11 NWACP Concept of Operations Rapid notification of Federal, State, and local governments to permit assessment and response, if necessaryRapid notification of Federal, State, and local governments to permit assessment and response, if necessary –National Response Center, Relies on the principle of escalationRelies on the principle of escalation Utilizes the National Incident Management System (NIMS) and Incident Command System/Unified Command (ICS/UC) principlesUtilizes the National Incident Management System (NIMS) and Incident Command System/Unified Command (ICS/UC) principles

12 Unified Command Diagram Directly from NWACP, Page FOSC Tribal/ other OSC RPIC LOSC SOSC Note: The timeframe for this structure will follow the initial response by first responders.

13 Concept of Operations, cont. Provides for access to considerable resources and expertise as situations requiresProvides for access to considerable resources and expertise as situations requires Covers all spills regardless of nature, cause or sourceCovers all spills regardless of nature, cause or source –oil and hazmat –fixed facility and transportation –inland and coastal –natural and man-made disasters

14 Useful NWACP Tools For oil spills on water with GRPsFor oil spills on water with GRPs Clearwater/Lochsa, SnakeClearwater/Lochsa, Snake For large incidentsFor large incidents Contact information for State and Federal ResourcesContact information for State and Federal Resources Technical response resourcesTechnical response resources For local contingency planningFor local contingency planning Information on State and Federal capabilities (equipment, expertise, funding)Information on State and Federal capabilities (equipment, expertise, funding) Reference for role State and Feds are ready to fillReference for role State and Feds are ready to fill

15 What is a Geographic Response Plan (GRP)? GRPs provide initial booming strategies to be deployed in the first hours of a persistent oil spill response.GRPs provide initial booming strategies to be deployed in the first hours of a persistent oil spill response. GRPs constitute the Federal and State OSC orders during the initial phase of the spill.GRPs constitute the Federal and State OSC orders during the initial phase of the spill.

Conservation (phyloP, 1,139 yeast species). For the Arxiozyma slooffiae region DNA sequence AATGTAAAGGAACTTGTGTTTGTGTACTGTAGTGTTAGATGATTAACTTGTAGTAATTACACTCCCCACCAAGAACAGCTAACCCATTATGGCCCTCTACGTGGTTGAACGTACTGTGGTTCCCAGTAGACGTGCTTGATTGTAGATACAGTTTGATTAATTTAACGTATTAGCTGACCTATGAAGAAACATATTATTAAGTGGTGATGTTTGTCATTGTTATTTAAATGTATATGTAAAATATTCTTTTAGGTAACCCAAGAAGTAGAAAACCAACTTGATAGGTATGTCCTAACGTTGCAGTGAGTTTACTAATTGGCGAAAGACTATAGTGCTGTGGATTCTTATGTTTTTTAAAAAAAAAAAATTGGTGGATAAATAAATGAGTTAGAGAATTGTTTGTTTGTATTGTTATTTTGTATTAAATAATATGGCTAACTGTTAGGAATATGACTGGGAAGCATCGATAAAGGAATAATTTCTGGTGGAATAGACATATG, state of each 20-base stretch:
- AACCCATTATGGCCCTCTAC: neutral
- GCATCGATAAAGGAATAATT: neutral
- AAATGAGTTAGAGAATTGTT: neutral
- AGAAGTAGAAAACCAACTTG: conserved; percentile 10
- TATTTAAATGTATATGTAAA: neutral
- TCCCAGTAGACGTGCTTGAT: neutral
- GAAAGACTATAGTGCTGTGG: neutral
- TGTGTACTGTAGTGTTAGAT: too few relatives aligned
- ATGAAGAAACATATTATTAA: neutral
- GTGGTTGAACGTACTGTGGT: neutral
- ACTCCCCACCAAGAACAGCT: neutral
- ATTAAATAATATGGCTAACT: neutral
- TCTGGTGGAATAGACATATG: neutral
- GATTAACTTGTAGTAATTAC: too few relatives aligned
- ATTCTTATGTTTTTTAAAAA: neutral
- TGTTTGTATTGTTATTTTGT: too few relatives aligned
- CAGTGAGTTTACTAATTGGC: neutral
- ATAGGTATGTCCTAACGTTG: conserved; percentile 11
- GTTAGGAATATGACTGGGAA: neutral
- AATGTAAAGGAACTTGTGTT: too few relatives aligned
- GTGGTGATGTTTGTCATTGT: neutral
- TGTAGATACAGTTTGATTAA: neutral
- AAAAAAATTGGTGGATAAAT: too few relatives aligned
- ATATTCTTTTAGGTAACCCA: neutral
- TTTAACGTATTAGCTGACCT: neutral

16 Purpose of the GRPs Prioritize natural, cultural and significant economic resourcesPrioritize natural, cultural and significant economic resources Allow for immediate and proper actionAllow for immediate and proper action First responders know what actions to takeFirst responders know what actions to take Includes:Includes: –Area maps –Prioritized booming strategies –Access points –Staging areas

17 Lochsa/Clearwater GRP

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21 Additional Information in GRPs Fish and wildlife resourcesFish and wildlife resources Seasonal overflight restrictionsSeasonal overflight restrictions LogisticsLogistics Site description including risk assessmentSite description including risk assessment IDAHO GRPs: Spokane River, Lower Snake River, Pend Oreille, Clearwater/LochsaSpokane River, Lower Snake River, Pend Oreille, Clearwater/Lochsa

22 RRT 10 US EPA, R10 USCG, D-13 NW Area Committee US EPA, R10 USCG, Sector Seattle USCG, Sector Portland Steering CommitteeTask Forces Public Contractors Industry Non-Profits Direct input route: Gov. Agencies 2013 Task Forces: Endangered Species Act Compliance Shoreline Cleanup (SCAT) Emerging Risks In Situ Burn General Community Outreach Incident Command Post Wildlife Task Force Lessons Learned

23 RRT 10 US EPA, R10 USCG, D-13 NW Area Committee US EPA, R10 USCG, Sector Seattle USCG, Sector Portland GRP Workshops Exercises Drills Outreach NWAC Meetings NWAC Plan Evolves and Responders are Informed Integration with Reality Annual Plan Review

24 How to get the plan, and connect with the NWAC Josie ClarkHeather Parker Josie ClarkHeather Parker RRT10 Coordinator, EPA RRT10 Coordinator, USCG RRT10 Coordinator, EPA RRT10 Coordinator, USCG